correctly question that answer or lose whatever they have chosen to wager.

The second round is virtually identical to the first except that the stakes
are now a bit higher as the categories start at $200 and progress to $1000
in increments of $200.  There is also two Double Jeopardy answers hidden in
there as of them usually being a Video Double Jeopardy, where you
are given the picture of the person that the answer is about.  

The Final Jeopardy answer allows players to wager everything they have won
up to this point on a single correct question.  Depending on where you are
in regards to the other players, there is a good deal of strategy that can
go into that bet.

Once you chime in to give your question, you are presented with a wheel of
the alphabet that you toggle through using the directional pad.  Use the "X"
button to input the letter you like and proceed to the next.  While you are
doing this, the game prints out what it thinks you are trying to spell, if
it is correct you can simply press the shoulder button and then the triangle
and the proper question is put out there.  Here is an example...let's say
the answer is "What is the greatest Playstation website on the planet?"  As
you begin to put in the first word "Abso" the game will probably already
guess that you wanted to say Absolute and would have that word printed out.
You then hit the square button for a space and begin typing "Pl" by that
time it has it already figured out that you are probably trying to say
Playstation.  Confirm that and it will already have the next word
"International" thrown out there for you.  It really saves time and effort
on your part!

Of course most of the answers are not that simple or obvious (hehehe).
There are a ton of different categories from religion to cities to foreign
countries to modern music.  Guaranteed there is at least one category that
will appeal to each individual.  

I found most of the categories to be rather difficult and thus further
proving that I am indeed not a Rhodes scholar...hell, I didn't even know
some of my own countries presidents or cities!  Of course I excelled at all
of the dumbf*%@ categories like "music of the '80's" or "Science Fiction
movies"...just goes to show that I am indeed a wealth of useless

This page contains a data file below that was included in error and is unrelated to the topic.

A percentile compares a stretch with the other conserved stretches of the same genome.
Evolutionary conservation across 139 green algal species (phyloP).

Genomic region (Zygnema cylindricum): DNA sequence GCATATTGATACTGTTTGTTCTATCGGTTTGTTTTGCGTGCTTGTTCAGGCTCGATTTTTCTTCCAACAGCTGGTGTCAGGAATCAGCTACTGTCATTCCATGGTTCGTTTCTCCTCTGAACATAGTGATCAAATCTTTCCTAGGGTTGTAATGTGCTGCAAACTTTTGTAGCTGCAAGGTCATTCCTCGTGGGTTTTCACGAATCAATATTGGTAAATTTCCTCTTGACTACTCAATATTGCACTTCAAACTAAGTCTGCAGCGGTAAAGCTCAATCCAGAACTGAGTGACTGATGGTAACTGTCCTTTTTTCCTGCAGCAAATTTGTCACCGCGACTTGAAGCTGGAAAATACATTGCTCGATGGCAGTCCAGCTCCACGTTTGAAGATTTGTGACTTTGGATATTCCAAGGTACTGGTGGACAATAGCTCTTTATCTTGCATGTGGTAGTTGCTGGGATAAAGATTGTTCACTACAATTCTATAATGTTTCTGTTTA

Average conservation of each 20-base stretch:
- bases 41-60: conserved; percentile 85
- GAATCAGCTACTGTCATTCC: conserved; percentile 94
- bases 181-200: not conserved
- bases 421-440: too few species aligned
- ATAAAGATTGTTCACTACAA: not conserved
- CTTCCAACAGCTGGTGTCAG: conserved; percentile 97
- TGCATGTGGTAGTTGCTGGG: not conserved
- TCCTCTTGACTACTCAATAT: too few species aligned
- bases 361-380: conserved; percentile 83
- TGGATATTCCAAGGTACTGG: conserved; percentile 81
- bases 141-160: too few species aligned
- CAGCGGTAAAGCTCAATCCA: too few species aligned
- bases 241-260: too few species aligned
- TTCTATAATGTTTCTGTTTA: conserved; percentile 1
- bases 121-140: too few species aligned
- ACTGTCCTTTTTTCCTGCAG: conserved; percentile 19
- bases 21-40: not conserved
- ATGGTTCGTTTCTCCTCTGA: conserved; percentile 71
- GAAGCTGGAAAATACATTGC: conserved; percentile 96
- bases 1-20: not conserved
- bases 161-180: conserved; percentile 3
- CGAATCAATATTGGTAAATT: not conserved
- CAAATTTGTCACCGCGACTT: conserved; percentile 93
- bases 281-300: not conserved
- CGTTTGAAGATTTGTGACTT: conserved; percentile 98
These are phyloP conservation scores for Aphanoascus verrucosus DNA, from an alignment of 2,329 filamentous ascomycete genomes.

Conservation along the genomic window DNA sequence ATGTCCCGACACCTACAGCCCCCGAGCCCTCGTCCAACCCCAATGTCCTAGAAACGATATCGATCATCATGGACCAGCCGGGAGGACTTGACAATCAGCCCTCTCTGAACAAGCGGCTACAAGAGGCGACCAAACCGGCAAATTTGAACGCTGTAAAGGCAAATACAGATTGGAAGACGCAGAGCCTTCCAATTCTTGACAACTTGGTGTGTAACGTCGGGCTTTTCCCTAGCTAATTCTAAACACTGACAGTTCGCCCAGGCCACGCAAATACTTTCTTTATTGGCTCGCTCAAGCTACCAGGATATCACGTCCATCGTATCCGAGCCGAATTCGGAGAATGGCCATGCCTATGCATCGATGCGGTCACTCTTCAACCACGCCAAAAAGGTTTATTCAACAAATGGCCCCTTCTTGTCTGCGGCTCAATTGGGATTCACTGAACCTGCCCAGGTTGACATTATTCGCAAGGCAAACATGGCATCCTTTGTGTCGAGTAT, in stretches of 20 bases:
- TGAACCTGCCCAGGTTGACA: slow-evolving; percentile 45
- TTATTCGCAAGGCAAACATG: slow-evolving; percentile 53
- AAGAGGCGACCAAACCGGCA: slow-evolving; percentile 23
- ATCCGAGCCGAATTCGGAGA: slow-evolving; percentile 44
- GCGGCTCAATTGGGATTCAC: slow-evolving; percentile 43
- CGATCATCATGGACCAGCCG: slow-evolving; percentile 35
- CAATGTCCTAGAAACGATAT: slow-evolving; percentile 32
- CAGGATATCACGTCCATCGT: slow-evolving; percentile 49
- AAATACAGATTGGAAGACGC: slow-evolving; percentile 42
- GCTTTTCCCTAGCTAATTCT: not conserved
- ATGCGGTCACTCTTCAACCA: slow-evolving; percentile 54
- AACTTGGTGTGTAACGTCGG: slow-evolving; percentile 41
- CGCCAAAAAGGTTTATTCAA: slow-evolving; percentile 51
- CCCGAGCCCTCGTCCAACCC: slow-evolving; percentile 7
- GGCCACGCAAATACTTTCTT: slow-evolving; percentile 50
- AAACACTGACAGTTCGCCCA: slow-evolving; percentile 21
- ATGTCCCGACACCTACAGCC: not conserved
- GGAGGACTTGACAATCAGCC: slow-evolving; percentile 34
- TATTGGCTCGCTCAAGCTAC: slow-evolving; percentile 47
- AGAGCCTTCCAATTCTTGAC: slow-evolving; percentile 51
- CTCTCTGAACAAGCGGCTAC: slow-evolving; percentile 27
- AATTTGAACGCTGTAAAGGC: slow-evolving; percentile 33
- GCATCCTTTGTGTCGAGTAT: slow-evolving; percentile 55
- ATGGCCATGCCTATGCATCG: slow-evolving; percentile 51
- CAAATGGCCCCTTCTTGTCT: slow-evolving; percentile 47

The amount of categories contained in this game is rather
partner and I spent a good 20 or so games before we started to see repeats.
Not too bad.  I do however strongly urge you to use a memory card with this
game.  It not only saves all of you high scores but also keeps track of the
categories that you have already played, so it will hold off duplicating
them until the last possible category has been utilized.

There is also a nice little single player game thrown in called "Speed
Jeopardy" where one player continues to get as many correct questions as
possible for each game.  The high scores are then recorded for future

Overall, I found this be a very playable version of the game show for two
people.  It absolutely excels as a party though.  Get a nice crowd of people
together, pop this game in and you can kiss a few hours goodbye as everybody
tries to get into the action.      

Value for Money

A double-edged sword really...On one side, you have this infinitely playable
and enjoyable game that can (and will) sap hours of your life away
questioning the myriad of answers.  On the other side though, you have some
very finite gameplay here.  Once you go through all of the categories, you
will really not want to hang in there much longer to continue playing
through the same stuff over and over again.

It's a good ride though until you get there, and it does make one of the
better party games out there to be sure.
GRAPHICS: 12/20 A very good translation of the TV game show. I found it to mimic the game in every aspect...right down to the amount of time it takes to finish it...about 24 minutes or so.

The categories are diverse and quite challenging with enough stuff thrown in to please even the most sheltered person. Heck you may even end up learning something about history or religion by playing the game!

The big downside is that once you are through all of the categories it will probably not hold your interest for much longer...the upside though is that it will take you a lot of games before you get to that point. It also makes a splendid party game!
SOUND: 8/10
VALUE: 15/20